Can't snow a snowman...and my middle name's Frosty!

"Stop fighting technology and USE IT"

Date/Time Permalink: 03/23/06 01:59:11 am
Category: General

The title of this post is a quote I just heard on Slashdot, in a discussion attached to the RIAA's latest hissy fit about people recording music. Sounds like there's a whole book title in "Stop fighting technology and USE IT", doesn't it?

Yes, that's it, that's the battle-cry of the digital divide. There's an old market whose profits settled to the old way of doing things. And there's a new market coming up which will have it's profits based on a new way of doing things, enabled by the new technology which is, ironically, born from the old market!

It's astounding how many new gizmos and devices have come out in the last decade which some capitalist suit sold to you in the first place, then wants to pass laws against your using. P2P file sharing. iPods. Digital radio. Mp3 formats. RiVo. A whole generation of technology has been born which the business world seems to desperately want to be un-invented.

But you can't put the genie back in the bottle. When it comes to new inventions, you just have to adjust to the new world you now share with that invention. For certain, we can't have anarchy. We must develop new laws which prevent the misuse of new technology. The trouble is, our ideas of what constitutes "misuse" are sometimes based on painfully outdated models. If, instead of having all of the audio-media technology dribbled out to us over the past 50 years, we were to have gotten all of it in one fell swoop today, would the laws have been organized differently? Yes, of course they would. People would be asking "Why sell us devices which are then outlawed for any use at all?" But we've had one format or device after another come along every year, each one subtly changing the landscape, and we've had to rewrite the laws over and over again, sometimes getting them wrong.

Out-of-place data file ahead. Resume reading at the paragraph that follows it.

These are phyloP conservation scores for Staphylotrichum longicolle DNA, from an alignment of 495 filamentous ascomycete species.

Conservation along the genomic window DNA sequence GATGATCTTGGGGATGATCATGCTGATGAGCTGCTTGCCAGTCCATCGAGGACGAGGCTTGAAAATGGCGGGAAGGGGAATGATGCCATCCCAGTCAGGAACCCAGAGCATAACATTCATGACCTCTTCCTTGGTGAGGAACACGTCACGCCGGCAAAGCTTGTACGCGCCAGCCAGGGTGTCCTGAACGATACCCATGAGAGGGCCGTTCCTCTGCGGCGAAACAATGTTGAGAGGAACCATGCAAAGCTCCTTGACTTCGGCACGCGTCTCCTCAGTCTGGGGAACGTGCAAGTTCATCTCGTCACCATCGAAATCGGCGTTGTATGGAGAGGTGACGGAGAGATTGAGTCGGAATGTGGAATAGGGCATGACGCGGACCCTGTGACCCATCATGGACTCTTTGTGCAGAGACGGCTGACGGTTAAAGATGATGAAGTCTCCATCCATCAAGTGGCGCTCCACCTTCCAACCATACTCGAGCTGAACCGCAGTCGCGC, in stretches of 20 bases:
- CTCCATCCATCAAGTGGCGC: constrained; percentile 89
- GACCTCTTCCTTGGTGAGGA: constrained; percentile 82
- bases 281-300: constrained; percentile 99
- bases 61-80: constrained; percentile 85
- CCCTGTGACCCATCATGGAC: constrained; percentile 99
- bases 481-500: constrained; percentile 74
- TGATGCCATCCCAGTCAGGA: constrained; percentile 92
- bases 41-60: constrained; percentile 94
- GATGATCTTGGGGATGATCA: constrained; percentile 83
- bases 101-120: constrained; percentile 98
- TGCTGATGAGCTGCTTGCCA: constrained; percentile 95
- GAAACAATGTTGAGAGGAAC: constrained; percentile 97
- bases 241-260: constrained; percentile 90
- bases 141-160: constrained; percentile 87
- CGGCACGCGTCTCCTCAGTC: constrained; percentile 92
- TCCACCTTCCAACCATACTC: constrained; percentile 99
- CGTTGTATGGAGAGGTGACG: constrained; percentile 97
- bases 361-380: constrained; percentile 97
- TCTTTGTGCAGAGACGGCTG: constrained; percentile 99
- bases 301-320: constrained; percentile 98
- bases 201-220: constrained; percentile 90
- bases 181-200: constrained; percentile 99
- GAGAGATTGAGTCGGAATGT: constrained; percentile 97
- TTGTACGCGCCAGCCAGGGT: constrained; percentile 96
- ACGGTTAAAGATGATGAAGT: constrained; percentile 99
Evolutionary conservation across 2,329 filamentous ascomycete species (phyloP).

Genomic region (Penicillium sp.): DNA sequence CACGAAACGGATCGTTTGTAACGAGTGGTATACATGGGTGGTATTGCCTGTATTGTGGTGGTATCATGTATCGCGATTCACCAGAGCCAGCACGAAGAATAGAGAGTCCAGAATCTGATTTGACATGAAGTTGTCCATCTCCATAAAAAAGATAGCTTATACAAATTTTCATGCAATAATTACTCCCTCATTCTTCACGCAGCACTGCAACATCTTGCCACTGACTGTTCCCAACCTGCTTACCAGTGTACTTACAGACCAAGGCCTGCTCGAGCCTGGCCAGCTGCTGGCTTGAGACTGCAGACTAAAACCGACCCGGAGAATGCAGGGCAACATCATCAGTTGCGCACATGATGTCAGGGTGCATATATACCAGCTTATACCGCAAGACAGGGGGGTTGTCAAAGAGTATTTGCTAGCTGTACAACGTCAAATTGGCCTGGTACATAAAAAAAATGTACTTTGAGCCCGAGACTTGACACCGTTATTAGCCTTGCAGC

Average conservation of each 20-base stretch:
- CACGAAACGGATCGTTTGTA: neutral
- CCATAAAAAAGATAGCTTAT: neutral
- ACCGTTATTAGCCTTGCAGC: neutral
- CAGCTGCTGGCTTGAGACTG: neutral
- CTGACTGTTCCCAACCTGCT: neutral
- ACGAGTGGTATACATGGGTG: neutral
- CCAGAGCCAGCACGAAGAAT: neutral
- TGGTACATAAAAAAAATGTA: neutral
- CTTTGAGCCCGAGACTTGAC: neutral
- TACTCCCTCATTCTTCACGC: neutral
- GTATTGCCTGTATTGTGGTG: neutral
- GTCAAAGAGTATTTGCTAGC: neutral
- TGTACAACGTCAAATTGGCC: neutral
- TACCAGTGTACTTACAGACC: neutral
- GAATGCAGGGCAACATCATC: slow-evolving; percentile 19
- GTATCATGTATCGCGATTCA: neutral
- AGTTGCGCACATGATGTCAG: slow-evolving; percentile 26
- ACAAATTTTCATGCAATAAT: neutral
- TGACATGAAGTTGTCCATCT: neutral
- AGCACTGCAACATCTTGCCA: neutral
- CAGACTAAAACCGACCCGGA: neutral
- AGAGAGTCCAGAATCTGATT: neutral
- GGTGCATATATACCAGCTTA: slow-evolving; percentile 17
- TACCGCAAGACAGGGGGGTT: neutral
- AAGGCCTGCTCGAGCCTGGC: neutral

In programming, when you have a piece of code which is so outdated that it's been patched numerous times, you have the result we call "cruft". Code that's been patched and repatched begins to resemble a Rube Goldberg contraption that's horribly inefficient and ugly as sin besides. Eventually, the cruft gets replaced. And we now have a "cruft" of outdated dogma in our legal system pertaining to audio technology, and I dare-say we have quite a bit of it in our business models as well.

So we need to throw out the cruft. But *what*, exactly, do we replace it with? The whole nature of music distribution has changed to resemble open-source software: play it once, distribute it freely everywhere. But it's business models are still more like proprietary software: they want you to pay for each individual user and in some cases individual uses! The problem seems to be: open-source can still survive because a community of developers can derive the maximum enjoyment out of their own software that an end-user who didn't develop it can. And you can still sell support and professional installation methods. Give away the software, but publish the manual as a book. Sell the full CD set to save the end user from the hassle of downloading and burning the CDs themselves. Support your project's home page with advertising. Get contracts for custom-made software for a particular industry's need. And so on. The software business model has plenty of opportunities to make profit on the new ways of doing things.

Now, how do we apply any of this to "open-sourced music"? Are musicians to be condemned to forever playing on street corners with a hat out? No, of course, we don't want to treat our artists that way. So we have this business model where the artist uses a middleman who will clench their songs with a deathgrip and rake every penny they can out of the audience, and in exchange the musicians get...just about as much as if they played on a street corner with a hat out. But they're dignified in this business model. They get to pretend to be capitalists, even if they don't have much capital to show for it. So what the heck do we do instead?

No matter what the answer is, it isn't anywhere near "Fight technology." Technology is advancing, no matter what. We will have to advance with it, because we just plain old have to.

The obligatory link: Boycott RIAA.

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